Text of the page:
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President Obama and Thai Prime Minister Shingluck on Climate Change

President Obama’s historic trip to Asia, which included the first visit to Burma by a sitting U.S. president, is clearly a watershed moment for U.S. foreign policy, human rights and democracy promotion. But it also marks an important development in addressing the global climate crisis. The U.S. is reconsidering its national security priorities and “pivoting” to the Asia-Pacific for a number of reasons. One of those reasons, though it often goes unsaid, is to compete (and sometimes cooperate) with China for influence in this key strategic region. However one feels about that strategy, this momentum should be harnessed in order to address the current and future effects of climate change on the vulnerable places and nations of Asia-Pacific (see here for our piece on this subject from last February, A Marshall Plan to Combat Climate Change in the Asia-Pacific). (more…)

Bangkok: The Atlantis of the Pacific?

A new piece in The Diplomat explores the environmental and human factors contributing to what could be a Bangkok that is partially underwater by 2030. As stated by the author, Stephen Finch:

The most pessimistic forecasts suggest parts of the capital could be underwater by 2030 as the increasing population sucks up ground water, and other environmental factors take their toll. (more…)

Room for Climate Diplomacy: Secretary Clinton’s Trip to Asia and the Future of U.S. Engagement in the Region

A recent New York Times article covering Secretary of State Hillary Clinton’s current diplomatic travels in Asia focused on her efforts to ramp up trade with the region. This move is seen by some analysts as the softer side of the Obama administration’s so-called “pacific pivot” or “rebound,” where the spotlight has until now shone primarily on plans to expand the U.S. military presence in the region. (more…)

Building U.S. Alliances in the Asia-Pacific: Trade, Disaster Relief and Climate Change Adaptation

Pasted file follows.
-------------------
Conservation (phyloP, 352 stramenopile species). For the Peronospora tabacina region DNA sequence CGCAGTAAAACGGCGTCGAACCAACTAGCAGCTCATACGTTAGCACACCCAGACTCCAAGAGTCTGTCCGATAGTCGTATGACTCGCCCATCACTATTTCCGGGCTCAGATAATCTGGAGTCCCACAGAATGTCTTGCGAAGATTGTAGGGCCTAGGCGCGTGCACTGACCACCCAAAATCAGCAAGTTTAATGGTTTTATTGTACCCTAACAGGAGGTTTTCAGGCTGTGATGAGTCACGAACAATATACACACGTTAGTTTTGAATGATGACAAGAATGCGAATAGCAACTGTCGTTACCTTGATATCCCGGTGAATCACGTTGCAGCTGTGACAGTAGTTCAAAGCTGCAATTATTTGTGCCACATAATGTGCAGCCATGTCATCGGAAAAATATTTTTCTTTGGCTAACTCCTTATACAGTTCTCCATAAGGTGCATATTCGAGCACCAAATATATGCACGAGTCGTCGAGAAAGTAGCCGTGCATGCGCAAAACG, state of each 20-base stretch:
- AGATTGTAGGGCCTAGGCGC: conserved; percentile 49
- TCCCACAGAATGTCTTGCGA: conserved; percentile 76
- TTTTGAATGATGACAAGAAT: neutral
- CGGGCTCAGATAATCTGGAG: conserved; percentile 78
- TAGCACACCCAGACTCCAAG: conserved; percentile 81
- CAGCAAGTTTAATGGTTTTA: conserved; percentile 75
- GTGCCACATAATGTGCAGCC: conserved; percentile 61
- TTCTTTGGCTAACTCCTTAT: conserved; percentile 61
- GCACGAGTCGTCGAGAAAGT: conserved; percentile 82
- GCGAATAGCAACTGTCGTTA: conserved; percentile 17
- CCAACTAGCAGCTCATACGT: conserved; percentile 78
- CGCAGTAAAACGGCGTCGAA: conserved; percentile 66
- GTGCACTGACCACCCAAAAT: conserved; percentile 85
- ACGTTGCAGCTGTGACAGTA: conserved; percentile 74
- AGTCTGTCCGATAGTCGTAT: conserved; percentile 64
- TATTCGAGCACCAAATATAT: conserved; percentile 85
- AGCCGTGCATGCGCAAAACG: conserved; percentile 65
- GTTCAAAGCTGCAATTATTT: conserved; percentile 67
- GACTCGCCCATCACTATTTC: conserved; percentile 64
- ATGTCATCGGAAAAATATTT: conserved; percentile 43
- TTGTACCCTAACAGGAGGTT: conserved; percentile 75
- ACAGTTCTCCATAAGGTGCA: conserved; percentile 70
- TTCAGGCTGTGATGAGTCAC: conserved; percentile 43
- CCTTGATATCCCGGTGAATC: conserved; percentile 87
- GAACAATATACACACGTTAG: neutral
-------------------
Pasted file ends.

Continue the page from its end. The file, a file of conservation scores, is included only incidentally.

For the past few years, the United States had made an unmistakeable shift in foreign policy attention to the Asia-Pacific region (President Obama has described this change as a “pivot,” though the U.S. government is not necessarily comfortable with that term of art). There are both military and civilian dimensions to this shift, and the U.S. will need to deftly combine development, diplomacy and defense in order to maintain a sustainable and beneficent influence in the region. (more…)

Watch This Space: A Recovering Thailand and the Rainy Season

The rainy season is approaching in Thailand, yet the country has not yet fully recovered from the devastating floods that inundated the nation last year (the worst in over 50 years). As we highlighted last November, the nexus of climate change, rainfall variability and political stability in Thailand is a fragile one. Though Thailand is not considered one of the nations most vulnerable to the effects of climate change, vulnerability can change over time, and recent natural catastrophes have tested its resilience. This is a critical space to watch, not just for Thais, neighboring countries or those concerned about global food prices (Thailand is responsible for 30 percent of global trade in rice), but for U.S. national security planners as well. Given the so-called U.S. strategic “pivot” to the Asia-Pacific, assisting countries like Thailand in their climate adaptation strategies may be a critical component of advancing U.S. national security interests. We talk about this further in our piece “A Marshall Plan to Combat Climate Change in the Asia-Pacific: The Missing Piece of the New U.S. Security Strategy.”

Thailand and Food Security: Climate Change, Floods and Grasshoppers

A recent article in IRIN details the multiplication of rice pests after last year’s devastating floods – pests that have the capacity to “decimate harvests.” According to the country’s Rice Department, the “brown plant hopper” has destroyed 30 percent of rice production in affected provinces, “amounting to around 1.3 million tons for the country, or more than 15 percentage of the nationwide harvest, which takes place twice a year…” This comes on top of the devastation by the floods themselves, which experts estimated could destroy as much a quarter of the country’s rice crop. Given that Thailand is the largest rice exporter in the world (though it may soon lose that designation), this is not just a local matter. (more…)